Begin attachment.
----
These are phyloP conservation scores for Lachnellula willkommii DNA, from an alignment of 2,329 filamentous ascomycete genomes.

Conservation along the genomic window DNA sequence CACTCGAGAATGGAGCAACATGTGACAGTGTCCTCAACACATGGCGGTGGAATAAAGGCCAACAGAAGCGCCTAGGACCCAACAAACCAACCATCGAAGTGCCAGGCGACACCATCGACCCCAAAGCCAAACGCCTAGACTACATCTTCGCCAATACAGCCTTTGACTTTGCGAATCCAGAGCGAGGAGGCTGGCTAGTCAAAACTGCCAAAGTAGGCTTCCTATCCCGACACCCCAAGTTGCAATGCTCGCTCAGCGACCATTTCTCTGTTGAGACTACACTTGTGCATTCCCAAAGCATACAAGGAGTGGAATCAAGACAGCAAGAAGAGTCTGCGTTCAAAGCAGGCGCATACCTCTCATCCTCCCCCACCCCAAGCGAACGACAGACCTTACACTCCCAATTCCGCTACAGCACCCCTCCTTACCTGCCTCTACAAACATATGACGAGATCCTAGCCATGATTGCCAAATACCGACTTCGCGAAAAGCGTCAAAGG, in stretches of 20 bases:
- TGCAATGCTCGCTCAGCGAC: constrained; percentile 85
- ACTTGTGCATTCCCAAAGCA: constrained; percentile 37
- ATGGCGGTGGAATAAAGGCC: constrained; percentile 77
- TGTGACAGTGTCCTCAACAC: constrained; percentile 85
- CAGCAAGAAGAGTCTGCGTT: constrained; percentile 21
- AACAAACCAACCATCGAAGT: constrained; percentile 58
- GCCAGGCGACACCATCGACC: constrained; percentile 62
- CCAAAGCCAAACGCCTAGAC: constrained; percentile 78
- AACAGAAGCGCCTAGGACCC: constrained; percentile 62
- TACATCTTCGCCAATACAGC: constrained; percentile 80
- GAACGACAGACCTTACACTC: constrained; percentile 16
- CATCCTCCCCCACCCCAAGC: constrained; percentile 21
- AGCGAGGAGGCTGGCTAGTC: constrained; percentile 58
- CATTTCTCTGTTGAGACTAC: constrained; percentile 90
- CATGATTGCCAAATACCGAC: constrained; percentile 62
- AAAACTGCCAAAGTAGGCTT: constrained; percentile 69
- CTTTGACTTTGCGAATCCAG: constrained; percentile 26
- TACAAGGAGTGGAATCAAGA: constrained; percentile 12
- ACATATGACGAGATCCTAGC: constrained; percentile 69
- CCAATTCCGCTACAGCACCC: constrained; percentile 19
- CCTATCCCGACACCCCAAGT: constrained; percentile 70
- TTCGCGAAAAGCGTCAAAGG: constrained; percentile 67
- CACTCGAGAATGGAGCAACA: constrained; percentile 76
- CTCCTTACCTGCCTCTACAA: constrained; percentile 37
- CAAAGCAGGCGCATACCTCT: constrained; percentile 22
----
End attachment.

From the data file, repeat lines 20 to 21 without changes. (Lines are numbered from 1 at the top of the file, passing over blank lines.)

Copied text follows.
- TACAAGGAGTGGAATCAAGA: constrained; percentile 12
- ACATATGACGAGATCCTAGC: constrained; percentile 69